Album Cover Hall of Fame’s “Best (and Worst) Album Cover Art” listings for the year 2014, along with summary and analysis
by Mike Goldstein, Curator/Editor, AlbumCoverHallofFame.com
December 26th, 2014 – Portland, OR, USA (updated December 31, 2014)
At the end of every year, the writers working for art/music/design publications of every size put themselves in a position that your Curator (hey, that’s me!) will most-certainly never put himself in – i.e., having to name the “best” and “worst” album cover designs of the previous 12 months and then, somehow, justifying those choices to readers who, inevitably, will accept some of those decisions with great gusto and then mercilessly berate the choices that disagree with (or those that, Heaven forbid, have been left off these lists altogether!). Now that it is that time of year again, yours truly has completed his research and is ready to offer you his summary of what these esteemed music and art critics have presented as their “best of” and “worst of” selections regarding the album covers and packaging that helps deliver – both online and in physical form – music from your favorite artists.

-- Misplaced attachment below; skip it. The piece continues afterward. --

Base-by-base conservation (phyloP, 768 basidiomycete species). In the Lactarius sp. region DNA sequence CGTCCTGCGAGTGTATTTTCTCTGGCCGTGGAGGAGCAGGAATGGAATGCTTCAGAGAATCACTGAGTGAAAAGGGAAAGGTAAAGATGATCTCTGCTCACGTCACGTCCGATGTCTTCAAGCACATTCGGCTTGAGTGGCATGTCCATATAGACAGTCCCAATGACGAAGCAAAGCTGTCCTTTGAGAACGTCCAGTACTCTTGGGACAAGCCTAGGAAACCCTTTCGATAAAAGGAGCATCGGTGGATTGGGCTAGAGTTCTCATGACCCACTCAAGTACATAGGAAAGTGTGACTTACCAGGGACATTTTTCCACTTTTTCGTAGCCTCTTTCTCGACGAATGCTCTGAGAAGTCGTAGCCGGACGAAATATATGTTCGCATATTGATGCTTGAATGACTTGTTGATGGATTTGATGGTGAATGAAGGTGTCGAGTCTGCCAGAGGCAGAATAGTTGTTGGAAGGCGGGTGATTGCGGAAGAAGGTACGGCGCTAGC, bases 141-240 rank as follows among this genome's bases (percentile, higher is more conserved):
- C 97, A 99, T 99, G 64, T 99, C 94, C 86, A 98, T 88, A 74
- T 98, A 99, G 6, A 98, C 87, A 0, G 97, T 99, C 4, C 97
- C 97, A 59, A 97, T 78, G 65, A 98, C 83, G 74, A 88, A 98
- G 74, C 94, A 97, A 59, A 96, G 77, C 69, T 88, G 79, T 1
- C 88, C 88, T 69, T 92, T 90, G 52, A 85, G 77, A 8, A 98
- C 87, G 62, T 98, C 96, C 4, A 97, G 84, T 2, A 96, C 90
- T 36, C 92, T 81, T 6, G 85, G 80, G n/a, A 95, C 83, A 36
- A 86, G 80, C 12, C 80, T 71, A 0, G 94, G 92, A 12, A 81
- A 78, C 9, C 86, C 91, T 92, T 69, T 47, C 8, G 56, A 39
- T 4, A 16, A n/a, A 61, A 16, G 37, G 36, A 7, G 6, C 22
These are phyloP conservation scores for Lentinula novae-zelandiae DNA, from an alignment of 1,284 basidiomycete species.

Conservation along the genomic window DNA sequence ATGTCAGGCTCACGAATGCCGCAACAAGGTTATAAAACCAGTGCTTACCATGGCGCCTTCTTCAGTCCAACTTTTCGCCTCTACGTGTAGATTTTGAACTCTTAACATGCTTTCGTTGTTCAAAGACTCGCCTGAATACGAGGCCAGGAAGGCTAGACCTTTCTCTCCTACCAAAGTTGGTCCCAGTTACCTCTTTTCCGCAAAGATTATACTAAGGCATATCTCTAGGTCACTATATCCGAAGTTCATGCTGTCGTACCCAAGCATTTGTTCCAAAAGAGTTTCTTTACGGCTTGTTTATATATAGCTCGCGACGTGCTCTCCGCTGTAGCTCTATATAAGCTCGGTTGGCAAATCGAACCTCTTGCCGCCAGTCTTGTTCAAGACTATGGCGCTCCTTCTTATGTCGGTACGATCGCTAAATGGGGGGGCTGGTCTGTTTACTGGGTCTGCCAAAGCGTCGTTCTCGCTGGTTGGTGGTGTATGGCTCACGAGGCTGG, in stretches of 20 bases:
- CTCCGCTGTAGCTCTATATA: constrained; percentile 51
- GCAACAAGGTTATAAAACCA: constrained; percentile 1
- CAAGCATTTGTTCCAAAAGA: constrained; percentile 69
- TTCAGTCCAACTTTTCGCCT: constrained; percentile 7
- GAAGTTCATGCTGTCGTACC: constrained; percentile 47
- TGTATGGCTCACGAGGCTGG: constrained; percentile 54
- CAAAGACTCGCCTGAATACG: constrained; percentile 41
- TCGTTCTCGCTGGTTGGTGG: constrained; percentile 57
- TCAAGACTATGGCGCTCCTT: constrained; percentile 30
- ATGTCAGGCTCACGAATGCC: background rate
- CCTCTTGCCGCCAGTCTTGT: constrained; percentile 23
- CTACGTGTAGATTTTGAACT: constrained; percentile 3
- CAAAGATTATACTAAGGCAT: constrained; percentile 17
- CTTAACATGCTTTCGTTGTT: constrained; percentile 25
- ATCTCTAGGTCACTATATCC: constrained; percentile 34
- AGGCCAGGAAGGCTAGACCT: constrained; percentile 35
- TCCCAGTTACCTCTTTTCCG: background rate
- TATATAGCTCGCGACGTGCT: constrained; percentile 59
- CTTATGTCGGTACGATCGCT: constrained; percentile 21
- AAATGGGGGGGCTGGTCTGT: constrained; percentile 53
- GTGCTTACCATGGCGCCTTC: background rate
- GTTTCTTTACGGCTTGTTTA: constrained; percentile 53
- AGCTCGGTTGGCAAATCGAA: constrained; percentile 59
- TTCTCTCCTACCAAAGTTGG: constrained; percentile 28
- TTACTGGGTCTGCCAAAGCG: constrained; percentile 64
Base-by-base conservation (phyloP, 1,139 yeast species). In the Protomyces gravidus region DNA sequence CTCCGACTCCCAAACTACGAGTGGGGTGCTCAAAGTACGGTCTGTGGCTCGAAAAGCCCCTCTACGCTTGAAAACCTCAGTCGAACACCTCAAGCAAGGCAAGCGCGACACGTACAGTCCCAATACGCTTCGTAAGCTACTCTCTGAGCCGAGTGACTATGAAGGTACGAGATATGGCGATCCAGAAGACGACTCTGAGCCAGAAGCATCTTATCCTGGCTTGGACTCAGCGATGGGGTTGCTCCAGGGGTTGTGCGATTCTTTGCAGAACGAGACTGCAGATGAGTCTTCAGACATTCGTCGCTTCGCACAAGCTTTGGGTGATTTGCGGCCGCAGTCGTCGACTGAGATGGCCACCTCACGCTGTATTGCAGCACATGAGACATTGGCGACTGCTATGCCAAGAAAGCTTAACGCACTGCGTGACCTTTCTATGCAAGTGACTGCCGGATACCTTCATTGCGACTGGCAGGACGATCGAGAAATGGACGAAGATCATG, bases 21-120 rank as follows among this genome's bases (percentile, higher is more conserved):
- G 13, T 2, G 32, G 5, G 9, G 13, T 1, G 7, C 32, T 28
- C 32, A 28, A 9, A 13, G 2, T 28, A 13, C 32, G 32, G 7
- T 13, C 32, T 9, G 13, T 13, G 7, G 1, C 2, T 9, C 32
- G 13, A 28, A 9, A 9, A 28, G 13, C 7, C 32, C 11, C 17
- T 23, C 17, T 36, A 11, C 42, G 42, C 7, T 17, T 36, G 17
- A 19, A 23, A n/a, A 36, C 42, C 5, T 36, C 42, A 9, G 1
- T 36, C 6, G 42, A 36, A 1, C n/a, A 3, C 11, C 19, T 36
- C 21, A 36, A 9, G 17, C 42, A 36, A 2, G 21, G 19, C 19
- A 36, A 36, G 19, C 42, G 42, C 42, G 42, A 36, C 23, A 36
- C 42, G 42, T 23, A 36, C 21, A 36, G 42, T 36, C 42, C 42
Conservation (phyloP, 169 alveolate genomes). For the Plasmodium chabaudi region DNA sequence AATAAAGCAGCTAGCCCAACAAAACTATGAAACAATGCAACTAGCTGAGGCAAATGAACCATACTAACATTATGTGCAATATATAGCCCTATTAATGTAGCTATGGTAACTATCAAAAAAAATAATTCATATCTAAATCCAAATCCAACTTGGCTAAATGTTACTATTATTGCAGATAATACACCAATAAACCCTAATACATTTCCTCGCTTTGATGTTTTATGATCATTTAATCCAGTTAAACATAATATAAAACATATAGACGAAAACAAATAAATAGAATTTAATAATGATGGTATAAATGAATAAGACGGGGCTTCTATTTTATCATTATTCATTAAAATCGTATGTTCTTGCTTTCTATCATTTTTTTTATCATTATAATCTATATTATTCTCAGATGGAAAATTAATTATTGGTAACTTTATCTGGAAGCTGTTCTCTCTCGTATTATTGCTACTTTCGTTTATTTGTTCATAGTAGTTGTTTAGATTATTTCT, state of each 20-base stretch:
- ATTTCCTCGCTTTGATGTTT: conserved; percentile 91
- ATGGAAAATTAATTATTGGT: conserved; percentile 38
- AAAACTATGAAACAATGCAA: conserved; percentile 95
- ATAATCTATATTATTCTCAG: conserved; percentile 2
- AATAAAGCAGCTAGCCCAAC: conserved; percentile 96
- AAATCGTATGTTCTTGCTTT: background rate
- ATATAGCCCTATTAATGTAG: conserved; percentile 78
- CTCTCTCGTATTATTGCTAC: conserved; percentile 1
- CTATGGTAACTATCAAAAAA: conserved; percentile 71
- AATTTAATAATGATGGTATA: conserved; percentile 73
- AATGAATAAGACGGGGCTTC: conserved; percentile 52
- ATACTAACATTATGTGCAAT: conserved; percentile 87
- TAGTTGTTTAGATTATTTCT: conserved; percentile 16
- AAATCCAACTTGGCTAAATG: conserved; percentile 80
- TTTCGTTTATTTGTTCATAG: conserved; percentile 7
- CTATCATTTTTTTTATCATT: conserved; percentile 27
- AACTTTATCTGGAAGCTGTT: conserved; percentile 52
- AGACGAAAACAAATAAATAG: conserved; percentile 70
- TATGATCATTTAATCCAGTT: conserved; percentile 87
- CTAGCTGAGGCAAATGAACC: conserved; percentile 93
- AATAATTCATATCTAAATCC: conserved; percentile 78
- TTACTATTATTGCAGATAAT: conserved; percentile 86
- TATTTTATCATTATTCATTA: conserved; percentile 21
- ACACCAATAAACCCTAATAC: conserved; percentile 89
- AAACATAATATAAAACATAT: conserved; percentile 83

As I have noted in my previous summaries, “each year, music and art critics work to provide readers and viewers with their ‘Top 10′ lists in a variety of categories (by musical genre, by who most-effected pop culture, by who raised the bar, by who revealed the most of their inner souls or their outer skin, etc.). Many of these same publications and sites also attempt to arrive at – by their design standards and/or knowledge of the relationships between musicians, their record labels/distributors and the people they hire to create a new graphical representation of their latest music releases – which records came with the best (or worst) associated album covers.” This year, I found a number of new publications and sites who were eager to proffer their opinions on the “state of the art” in album cover design, so there was a lot of new data to take into account.